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F1 Las Vegas: Here’s how much it all costs, and what you get, starting at $500

F1 Las Vegas may cost you $500 - or it might cost you $15,000

F1 Las Vegas Grand Prix
F1 Las Vegas Grand Prix Nate Swanner / DTMG

This week, F1 descends on Las Vegas for the first-ever Las Vegas Grand Prix, a race encompassing a large swathe of the famous Las Vegas Strip with four turns around the new, iconic MGM Sphere. The vent promises to be absolutely incredible; the backdrop of Las Vegas alone is reason to be here – but how much will it cost you?

It depends how much you want to dole out for a weekend of racing and Las Vegas-brand liveliness. But keep in mind this is Las Vegas. You won’t escape without making a dent in your bank account.

Admission to the F1 Las Vegas Grand Prix

There are several ticket prices for the Las Vegas Grand Prix, varying from $500 to $2,500. Keep in mind these are just for admission. If you want more than entry, we’ll get into that soon enough.

One of the best features for all general admission tickets is food and beverage are included. All admission tickets last the full race weekend (three days).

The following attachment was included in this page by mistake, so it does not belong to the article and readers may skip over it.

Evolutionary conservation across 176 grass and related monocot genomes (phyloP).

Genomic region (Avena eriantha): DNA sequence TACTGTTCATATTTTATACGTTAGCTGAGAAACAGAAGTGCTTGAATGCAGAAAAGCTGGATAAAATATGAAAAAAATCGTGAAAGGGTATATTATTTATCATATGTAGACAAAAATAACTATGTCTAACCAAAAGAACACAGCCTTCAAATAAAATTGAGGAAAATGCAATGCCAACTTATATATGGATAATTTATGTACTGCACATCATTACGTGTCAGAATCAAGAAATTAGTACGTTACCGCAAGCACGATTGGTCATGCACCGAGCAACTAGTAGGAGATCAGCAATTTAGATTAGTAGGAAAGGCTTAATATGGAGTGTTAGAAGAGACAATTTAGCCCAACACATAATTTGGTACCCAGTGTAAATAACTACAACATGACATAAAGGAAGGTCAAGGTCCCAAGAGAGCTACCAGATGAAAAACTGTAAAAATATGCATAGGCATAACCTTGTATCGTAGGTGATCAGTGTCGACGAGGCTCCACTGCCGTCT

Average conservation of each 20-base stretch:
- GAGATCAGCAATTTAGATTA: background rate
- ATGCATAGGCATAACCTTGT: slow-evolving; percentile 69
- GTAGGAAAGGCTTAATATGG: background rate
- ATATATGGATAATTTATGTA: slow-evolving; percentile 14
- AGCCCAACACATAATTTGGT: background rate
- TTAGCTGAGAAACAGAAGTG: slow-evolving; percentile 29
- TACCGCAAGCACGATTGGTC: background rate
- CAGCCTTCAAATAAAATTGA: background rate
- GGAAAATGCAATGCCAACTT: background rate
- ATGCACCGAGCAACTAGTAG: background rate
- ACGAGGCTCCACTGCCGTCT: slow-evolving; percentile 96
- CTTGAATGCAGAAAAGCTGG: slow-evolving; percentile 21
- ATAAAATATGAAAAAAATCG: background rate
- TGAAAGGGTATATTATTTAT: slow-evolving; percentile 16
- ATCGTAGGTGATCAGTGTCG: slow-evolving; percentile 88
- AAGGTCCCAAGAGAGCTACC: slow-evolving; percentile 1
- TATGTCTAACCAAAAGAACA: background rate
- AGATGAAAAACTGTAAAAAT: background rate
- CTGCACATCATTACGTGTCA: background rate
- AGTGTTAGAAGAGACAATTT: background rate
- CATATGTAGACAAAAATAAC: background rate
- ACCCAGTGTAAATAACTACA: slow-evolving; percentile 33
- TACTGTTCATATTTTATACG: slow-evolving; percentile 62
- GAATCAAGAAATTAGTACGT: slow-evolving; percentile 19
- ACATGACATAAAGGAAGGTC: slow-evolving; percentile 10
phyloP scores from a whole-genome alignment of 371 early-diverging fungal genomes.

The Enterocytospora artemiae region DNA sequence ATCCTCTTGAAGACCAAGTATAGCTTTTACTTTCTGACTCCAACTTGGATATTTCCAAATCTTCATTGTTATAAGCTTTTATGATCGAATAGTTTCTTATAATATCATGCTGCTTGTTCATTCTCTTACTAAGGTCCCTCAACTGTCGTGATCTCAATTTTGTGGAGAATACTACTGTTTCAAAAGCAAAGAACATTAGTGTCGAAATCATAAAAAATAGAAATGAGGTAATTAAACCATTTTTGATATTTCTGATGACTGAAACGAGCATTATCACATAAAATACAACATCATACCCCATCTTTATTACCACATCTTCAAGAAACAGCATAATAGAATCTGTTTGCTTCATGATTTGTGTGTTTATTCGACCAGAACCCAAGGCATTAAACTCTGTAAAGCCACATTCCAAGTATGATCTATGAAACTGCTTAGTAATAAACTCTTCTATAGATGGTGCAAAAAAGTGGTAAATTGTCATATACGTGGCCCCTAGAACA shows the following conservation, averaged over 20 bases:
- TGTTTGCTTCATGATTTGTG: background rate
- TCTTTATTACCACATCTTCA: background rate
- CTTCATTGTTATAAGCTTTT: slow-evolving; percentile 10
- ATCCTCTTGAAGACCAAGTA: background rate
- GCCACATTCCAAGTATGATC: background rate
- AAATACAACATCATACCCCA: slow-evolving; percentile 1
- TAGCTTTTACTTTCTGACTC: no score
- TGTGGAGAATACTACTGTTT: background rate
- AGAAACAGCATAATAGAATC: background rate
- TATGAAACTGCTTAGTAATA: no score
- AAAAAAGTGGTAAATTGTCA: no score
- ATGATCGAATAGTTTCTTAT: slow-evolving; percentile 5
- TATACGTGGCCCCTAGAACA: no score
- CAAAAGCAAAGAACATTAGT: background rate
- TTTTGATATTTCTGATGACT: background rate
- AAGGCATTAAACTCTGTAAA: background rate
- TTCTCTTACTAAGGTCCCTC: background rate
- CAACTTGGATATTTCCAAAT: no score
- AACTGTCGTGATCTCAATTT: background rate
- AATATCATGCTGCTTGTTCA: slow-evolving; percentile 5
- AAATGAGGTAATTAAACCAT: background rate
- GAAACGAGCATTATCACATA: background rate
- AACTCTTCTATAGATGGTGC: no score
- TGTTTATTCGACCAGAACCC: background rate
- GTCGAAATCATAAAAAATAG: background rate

General admission – $500

For $500, you gain access to the MSG Sphere zone, a standing-room-only area surrounding the race area. You will have catering from Wolfgang Puck catering and non-alcoholic drinks available, included with admission.

West Harmon Zone Grandstand – $1,500

You’ll have an assigned seat in the West Harmon Zone Grandstand area, food, and non-alcoholic beverages. This is the most affordable option for those who want to watch the race in-person. Keep in mind the general admission ticket only gets you into the area surrounding the track, not a seat to watch the race.

F1 Las Vegas Grand Prix grandstands
F1 Las Vegas Grand Prix grandstands Nate Swanner / DTMG

MSG Sphere Zone Grandstand – $2,000

You’ll have a seat at the MSG Sphere Zone Grandstand area, as well as the aforementioned food and non-alcoholic beverages. Keep in mind all grandstands are open seating and not covered.

East Harmon Zone Grandstand – $2,500

You guessed it – a seat in East Harmon Zone Grandstand, non-alcoholic drinks, and food.

Main Grandstand – $2,500

With this ticket, you’ll have four full days to enjoy the F1 Las Vegas Grand Prix, including access to the opening ceremonies and a seat in the East Harmon Zone Grandstand.

Koval Hospitality – $8,000 (+LET, or “live entertainment tax,” and fees per person)

This option is a bit confusing, but we’ll help make sense of it all. You will either have access to the North or South Koval Zone for three days, a dedicated service manager (like a mix between a server and a concierge), and food and beverage service.